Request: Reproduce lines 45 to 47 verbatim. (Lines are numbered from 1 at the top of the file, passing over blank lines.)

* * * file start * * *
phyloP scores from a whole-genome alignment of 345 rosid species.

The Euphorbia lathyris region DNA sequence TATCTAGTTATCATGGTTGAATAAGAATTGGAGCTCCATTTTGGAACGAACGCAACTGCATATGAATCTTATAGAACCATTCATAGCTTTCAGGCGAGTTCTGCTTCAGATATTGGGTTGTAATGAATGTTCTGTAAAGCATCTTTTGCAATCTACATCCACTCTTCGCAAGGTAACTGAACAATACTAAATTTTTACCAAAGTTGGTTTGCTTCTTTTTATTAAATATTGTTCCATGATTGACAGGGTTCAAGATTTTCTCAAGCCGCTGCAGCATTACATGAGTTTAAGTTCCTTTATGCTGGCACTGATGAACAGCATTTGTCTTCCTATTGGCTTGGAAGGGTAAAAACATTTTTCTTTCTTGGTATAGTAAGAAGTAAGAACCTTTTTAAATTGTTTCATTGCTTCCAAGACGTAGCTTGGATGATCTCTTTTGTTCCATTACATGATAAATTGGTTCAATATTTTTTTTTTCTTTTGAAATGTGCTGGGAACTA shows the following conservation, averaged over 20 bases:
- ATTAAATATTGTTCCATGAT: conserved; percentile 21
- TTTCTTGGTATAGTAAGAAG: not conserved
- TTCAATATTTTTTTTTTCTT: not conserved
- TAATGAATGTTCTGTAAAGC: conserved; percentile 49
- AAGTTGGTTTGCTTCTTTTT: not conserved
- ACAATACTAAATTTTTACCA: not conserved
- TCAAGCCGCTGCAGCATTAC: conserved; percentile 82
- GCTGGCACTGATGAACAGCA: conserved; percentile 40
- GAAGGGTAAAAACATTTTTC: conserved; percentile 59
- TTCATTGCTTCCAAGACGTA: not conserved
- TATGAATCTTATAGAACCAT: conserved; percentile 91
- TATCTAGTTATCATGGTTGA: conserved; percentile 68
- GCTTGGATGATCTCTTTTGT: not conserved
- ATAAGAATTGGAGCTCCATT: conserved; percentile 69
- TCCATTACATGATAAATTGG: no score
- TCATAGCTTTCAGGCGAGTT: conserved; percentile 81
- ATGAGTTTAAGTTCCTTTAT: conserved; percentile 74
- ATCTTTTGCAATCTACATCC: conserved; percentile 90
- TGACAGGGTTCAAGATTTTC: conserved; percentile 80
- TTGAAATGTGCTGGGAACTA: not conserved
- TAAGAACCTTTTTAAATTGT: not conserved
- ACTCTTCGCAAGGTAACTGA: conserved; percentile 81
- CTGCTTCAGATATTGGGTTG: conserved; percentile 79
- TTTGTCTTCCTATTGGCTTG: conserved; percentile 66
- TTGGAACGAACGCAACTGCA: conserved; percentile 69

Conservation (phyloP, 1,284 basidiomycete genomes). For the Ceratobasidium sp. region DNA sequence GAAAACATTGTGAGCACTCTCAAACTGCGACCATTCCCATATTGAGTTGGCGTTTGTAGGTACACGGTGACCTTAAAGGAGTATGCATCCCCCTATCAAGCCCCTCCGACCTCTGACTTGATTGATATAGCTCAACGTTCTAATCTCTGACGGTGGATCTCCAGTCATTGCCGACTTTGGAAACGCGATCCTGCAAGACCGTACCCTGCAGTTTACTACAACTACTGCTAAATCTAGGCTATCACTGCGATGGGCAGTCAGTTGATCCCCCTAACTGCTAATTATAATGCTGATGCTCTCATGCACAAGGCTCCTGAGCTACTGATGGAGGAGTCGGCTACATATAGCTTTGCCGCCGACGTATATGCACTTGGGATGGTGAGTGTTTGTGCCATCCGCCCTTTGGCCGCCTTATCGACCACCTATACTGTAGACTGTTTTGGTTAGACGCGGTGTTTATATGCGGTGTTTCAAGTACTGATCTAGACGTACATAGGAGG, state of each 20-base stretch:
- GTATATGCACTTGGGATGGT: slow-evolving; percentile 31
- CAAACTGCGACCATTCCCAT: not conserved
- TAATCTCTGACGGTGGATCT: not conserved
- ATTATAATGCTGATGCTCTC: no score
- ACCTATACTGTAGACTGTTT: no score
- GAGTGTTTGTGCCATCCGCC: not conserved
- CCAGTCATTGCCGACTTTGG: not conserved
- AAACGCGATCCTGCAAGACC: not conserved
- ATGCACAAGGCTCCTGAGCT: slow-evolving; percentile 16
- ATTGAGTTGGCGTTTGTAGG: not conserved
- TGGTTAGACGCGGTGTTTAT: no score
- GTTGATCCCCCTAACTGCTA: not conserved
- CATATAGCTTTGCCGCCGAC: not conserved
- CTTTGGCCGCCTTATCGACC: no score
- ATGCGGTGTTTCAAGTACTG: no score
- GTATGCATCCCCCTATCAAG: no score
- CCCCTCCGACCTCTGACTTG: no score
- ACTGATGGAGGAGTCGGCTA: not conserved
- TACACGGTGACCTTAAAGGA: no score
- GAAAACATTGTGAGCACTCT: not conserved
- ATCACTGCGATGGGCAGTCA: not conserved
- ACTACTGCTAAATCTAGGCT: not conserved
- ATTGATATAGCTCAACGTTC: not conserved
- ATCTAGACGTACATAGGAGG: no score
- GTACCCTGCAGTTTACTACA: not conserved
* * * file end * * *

- CCCCTCCGACCTCTGACTTG: no score
- ACTGATGGAGGAGTCGGCTA: not conserved
- TACACGGTGACCTTAAAGGA: no score